Prof. Se-Young Jeong’s research team developed a splendid achievement
Published on the 17th in the international scientific journal Nature
A Korean research team made a thin and smooth copper film at the level of an atom, and through this, the worlds first understanding of the principle of copper oxidation through theory and experimentation, taking one step closer to applying rust-resistant copper to the industry. Copper is widely used in electric wires and electronic circuits due to its high electrical conductivity, but it is difficult to use for ultra-precision materials because it oxidizes easily. For this reason, gold, which has low electrical conductivity and is expensive, has been mainly used instead of copper.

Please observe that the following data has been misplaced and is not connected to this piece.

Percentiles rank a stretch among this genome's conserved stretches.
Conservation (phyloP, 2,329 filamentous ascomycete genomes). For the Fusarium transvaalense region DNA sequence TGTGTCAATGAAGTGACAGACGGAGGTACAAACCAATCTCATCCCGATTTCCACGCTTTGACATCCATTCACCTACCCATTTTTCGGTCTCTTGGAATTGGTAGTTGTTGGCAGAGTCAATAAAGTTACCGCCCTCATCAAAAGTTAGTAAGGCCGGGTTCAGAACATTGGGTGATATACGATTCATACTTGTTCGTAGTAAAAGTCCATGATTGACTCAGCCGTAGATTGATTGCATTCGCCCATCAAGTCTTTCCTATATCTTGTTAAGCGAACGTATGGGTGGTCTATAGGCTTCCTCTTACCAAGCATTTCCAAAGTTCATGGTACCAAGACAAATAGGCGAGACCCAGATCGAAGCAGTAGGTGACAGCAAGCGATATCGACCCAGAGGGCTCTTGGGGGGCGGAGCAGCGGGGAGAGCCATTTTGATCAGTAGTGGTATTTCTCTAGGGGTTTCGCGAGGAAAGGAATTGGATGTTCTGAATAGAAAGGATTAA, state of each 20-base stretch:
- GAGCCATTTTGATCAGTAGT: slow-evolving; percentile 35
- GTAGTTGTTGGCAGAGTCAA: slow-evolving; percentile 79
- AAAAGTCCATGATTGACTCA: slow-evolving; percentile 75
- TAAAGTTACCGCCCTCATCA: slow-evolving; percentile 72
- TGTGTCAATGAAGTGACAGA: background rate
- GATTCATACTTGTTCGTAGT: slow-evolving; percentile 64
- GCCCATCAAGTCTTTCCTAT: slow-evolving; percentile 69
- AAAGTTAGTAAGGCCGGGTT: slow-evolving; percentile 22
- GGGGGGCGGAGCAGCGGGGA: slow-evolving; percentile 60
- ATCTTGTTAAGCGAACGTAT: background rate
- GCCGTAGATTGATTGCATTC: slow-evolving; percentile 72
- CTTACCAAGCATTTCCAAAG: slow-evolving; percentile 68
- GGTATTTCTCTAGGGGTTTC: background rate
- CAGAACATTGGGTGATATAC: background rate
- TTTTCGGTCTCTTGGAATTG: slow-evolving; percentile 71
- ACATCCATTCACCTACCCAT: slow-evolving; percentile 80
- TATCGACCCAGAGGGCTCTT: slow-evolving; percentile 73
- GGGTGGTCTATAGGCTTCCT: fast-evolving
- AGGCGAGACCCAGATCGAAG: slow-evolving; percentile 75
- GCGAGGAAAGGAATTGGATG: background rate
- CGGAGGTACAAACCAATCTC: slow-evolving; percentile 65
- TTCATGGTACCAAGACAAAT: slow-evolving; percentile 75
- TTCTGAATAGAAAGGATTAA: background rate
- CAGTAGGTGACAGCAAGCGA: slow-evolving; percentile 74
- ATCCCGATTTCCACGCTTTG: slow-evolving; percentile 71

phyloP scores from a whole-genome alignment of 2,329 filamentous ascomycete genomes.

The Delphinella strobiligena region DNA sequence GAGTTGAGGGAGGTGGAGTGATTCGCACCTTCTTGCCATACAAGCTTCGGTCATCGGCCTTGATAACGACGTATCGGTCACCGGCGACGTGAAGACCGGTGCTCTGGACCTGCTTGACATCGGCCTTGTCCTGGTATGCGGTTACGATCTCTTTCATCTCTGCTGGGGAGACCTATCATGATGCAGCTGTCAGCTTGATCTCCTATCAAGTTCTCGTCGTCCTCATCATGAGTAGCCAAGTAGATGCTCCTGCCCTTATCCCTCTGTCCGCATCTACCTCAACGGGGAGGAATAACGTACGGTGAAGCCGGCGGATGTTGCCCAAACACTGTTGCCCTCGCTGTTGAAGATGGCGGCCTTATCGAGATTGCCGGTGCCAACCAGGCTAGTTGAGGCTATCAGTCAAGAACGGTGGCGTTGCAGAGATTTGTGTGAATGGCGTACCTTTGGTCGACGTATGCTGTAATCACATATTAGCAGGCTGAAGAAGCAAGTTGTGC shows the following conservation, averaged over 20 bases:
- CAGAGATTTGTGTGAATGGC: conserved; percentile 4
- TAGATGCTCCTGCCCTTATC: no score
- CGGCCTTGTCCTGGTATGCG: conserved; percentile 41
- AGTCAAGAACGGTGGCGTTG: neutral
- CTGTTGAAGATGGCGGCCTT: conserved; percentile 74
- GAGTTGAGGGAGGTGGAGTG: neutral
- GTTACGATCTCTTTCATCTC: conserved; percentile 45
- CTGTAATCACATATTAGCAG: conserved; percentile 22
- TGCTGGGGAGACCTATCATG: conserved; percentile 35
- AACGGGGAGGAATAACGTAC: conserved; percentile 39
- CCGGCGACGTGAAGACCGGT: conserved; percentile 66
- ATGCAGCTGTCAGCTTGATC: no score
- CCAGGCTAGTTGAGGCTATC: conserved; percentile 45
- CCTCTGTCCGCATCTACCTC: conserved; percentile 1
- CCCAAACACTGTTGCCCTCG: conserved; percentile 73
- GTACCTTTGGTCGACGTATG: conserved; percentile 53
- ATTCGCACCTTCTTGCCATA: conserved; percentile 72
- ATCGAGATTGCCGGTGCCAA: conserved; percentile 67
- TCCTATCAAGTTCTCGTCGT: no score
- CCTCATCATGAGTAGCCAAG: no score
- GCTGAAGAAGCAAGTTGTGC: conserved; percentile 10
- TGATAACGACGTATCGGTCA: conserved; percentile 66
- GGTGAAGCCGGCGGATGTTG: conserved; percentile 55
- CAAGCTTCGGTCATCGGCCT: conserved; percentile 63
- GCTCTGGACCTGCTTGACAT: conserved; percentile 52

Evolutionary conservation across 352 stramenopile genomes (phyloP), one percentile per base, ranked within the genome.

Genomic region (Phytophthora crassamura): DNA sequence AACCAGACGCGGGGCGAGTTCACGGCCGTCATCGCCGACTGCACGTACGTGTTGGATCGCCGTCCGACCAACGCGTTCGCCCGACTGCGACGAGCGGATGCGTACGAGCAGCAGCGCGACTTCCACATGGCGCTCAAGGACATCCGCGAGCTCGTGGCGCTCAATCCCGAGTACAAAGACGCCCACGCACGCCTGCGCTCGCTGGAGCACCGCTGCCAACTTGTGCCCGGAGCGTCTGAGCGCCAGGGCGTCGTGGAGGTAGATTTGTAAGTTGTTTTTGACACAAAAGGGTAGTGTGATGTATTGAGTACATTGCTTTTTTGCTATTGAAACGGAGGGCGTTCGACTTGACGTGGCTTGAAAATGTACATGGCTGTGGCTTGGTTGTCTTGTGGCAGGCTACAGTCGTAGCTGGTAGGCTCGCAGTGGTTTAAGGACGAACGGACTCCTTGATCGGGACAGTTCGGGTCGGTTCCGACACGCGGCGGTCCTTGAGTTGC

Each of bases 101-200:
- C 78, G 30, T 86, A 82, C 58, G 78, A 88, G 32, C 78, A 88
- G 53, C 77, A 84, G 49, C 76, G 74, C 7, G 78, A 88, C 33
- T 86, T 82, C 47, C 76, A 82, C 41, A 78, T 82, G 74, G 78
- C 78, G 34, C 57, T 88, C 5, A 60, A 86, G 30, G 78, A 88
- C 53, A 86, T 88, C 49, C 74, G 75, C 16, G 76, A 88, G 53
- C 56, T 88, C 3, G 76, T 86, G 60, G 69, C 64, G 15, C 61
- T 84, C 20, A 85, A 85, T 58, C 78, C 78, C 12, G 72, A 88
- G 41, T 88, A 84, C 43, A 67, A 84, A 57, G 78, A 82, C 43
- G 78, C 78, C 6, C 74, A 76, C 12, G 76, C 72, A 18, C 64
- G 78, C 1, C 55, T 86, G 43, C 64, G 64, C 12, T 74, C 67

However, a research team led by Professor Se-young Jeong of Pusan National University, Professor Young-min Kim of Sungkyunkwan University, and Professor Seong-gon Kim of Mississippi State University found that oxidation does not occur when copper is made into a thin and smooth ultra-planar single-crystal copper thin film at the level of one atomic layer.
The research team succeeded in realizing an ultra-flat copper thin film at the level of a monoatomic layer through a method developed by the research team.
The research team has modified the existing thin film growth device with its own technology to create an inexpensive device that can grow ultra-flat thin films on a large area.
The ultra-flat copper thin film produced by this device was exposed to air for one year and observed using a high-resolution transmission electron microscope, etc. didnt